In the same way that the witticisms on Linya-Linya products feature Filipino humor, Puddy Rock is an attempt at making Filipino/Filipino-made songs more contemporary, more hip, and definitely more accessible to the internet-aware toddlers of today. “[Filipino kids songs] are very traditional like yung ‘Leron Leron Sinta’ pa rin or ‘Bahay Kubo,’” Sangalang says. “Gets naman na [those songs] can help them learn about the Filipino language, pero hindi na relatable, I think. Di na rin ‘cool’ for the kids. Even for the parents. Parang nagkakaroon ng disconnect.”

The Puddy Rock team has taken particular care in bridging that disconnect and to do that, they’ve made it into a family business, in the truest sense of the word. For their earlier Bisaya songs, Jim enlisted the help of Pancho’s caregiver to help translate some of the words. Jim handles most of the music production work, while Saab mainly provides the channel structure by suggesting songs based on kid-friendly lessons. She’s also the occasional sounding board during the drafting process.

“Sometimes, si Saab needs to come in and say, ‘Oh, that’s too weird.’ [Or] she’d say, ‘Sobra na yan,’” Jim says. “But in fairness naman, maganda yung batuhan namin because initially, I’d get, ‘Huh? Okay naman ha.’ I know for a fact that she’s right.”

Most importantly, the arbiter on which songs actually make it on the channel are the Bacarro kids themselves. Their younger son Vito can either really love a song, or hate it enough for Jim to scrap a near-finished piece of work completely. “We made this hip-hop ABC song. I was so ready for it. And we played it for the boys, and talagang ayaw na ayaw nila,” Jim recalls. “Vito, first ten seconds, Pancho… ayaw. I completely scrapped it. And it was full na ha. Tapos na.”

They also noticed that since he was a baby, their son Pancho, who is living with cerebral palsy, was extremely responsive to certain songs or sounds. It’s also the reason why Jim painstakingly works on the mixing of every song. “I’m very particular na, ‘I want this to sound like an LCD Soundsystem track’ or something like that,” Jim says. “[Because] I see how that type of music affects Vito in one way, and also Pancho. I get to merge both things that they love. Si Pancho loves these quirky synthesizers. Alam ko na eh, alam ko yung kiliti niya.”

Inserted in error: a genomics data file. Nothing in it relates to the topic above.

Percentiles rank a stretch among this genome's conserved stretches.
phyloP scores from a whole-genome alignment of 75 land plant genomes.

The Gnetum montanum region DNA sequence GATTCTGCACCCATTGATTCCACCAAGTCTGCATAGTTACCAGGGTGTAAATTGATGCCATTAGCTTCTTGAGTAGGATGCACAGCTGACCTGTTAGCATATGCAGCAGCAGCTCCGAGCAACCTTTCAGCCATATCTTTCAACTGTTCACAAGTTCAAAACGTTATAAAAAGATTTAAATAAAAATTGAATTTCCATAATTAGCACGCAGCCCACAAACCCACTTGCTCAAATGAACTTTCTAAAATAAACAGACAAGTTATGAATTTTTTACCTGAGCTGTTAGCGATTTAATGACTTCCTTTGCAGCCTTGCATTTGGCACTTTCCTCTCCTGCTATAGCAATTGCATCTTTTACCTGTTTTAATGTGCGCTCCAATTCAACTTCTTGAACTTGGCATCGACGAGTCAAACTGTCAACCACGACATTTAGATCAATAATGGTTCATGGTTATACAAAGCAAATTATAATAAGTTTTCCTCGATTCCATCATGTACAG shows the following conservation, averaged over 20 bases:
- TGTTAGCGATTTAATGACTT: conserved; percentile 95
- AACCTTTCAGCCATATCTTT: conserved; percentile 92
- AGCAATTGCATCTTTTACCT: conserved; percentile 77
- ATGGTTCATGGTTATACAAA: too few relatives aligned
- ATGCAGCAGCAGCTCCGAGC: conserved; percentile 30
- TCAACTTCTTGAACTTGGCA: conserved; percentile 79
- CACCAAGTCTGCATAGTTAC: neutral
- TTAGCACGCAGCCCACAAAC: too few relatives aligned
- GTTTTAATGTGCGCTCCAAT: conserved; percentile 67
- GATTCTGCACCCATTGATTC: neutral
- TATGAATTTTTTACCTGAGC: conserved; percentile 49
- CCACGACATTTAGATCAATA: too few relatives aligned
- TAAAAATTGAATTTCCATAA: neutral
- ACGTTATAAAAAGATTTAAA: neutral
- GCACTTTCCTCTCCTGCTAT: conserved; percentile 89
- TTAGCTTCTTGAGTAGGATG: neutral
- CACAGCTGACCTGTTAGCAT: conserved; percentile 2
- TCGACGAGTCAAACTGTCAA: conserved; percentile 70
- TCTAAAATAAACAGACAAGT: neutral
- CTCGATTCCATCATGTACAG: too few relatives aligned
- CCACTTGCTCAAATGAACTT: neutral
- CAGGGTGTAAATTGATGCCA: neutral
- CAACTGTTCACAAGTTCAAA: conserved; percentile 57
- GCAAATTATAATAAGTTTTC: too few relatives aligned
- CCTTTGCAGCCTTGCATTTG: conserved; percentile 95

The devotion to making Puddy Rock a safe space for their special needs child is part of why they wanted the channel’s cast of animal characters to be diverse as well — each one, interestingly, named after the many nicknames the couple has given their kids. Oceanist, the fish character, sits on a wheelchair. Saab adds: “Si Arfist [the dog], it’s not that clear, but most of the time, his arm is bent, which is a symptom of cerebral palsy. Of course the inspiration is Pancho and Vito, and promoting inclusivity for children with special needs to feel like they’re always welcome. Even if it started as a personal thing, we wanted to make the message clear that we’re not doing this just for Pancho, but we really feel for parents who have special needs kids din, and we want to give them what we have.”

With giving back in mind, the Puddy Rock team is determined to not only make the channel profitable, but reciprocal too. Like the partnerships they’ve taken on with non-profit organizations like AHA! Learning Center and Love Yourself through Linya-Linya, they plan on replicating that model with Puddy Rock.

“It’s really one of the channels that we will use to give back to our community, and we have partnerships at the planning stage of advocacies, and helping them get the word out,” Saab says.

For Sangalang, giving back has never been more essential during tough times. And though promoting a kids music channel when content on demand has never been more diverse and saturated is a challenge, they’re determined to make something out of it beyond just content production. “Ngayon pang pandemic, nahihirapan din [kami] to survive, pero parang doon namin naramdaman yung love ng community na hindi kami iniwan,” he says. “Ang galing na ito yung time na pinaka nahihirapan kami, pero ito rin yung time na nakakatulong kami. It goes back to the community rin that’s been empowering us a brand, so yun lang din yung ginagawa namin.”

Puddy Rock is on YouTube.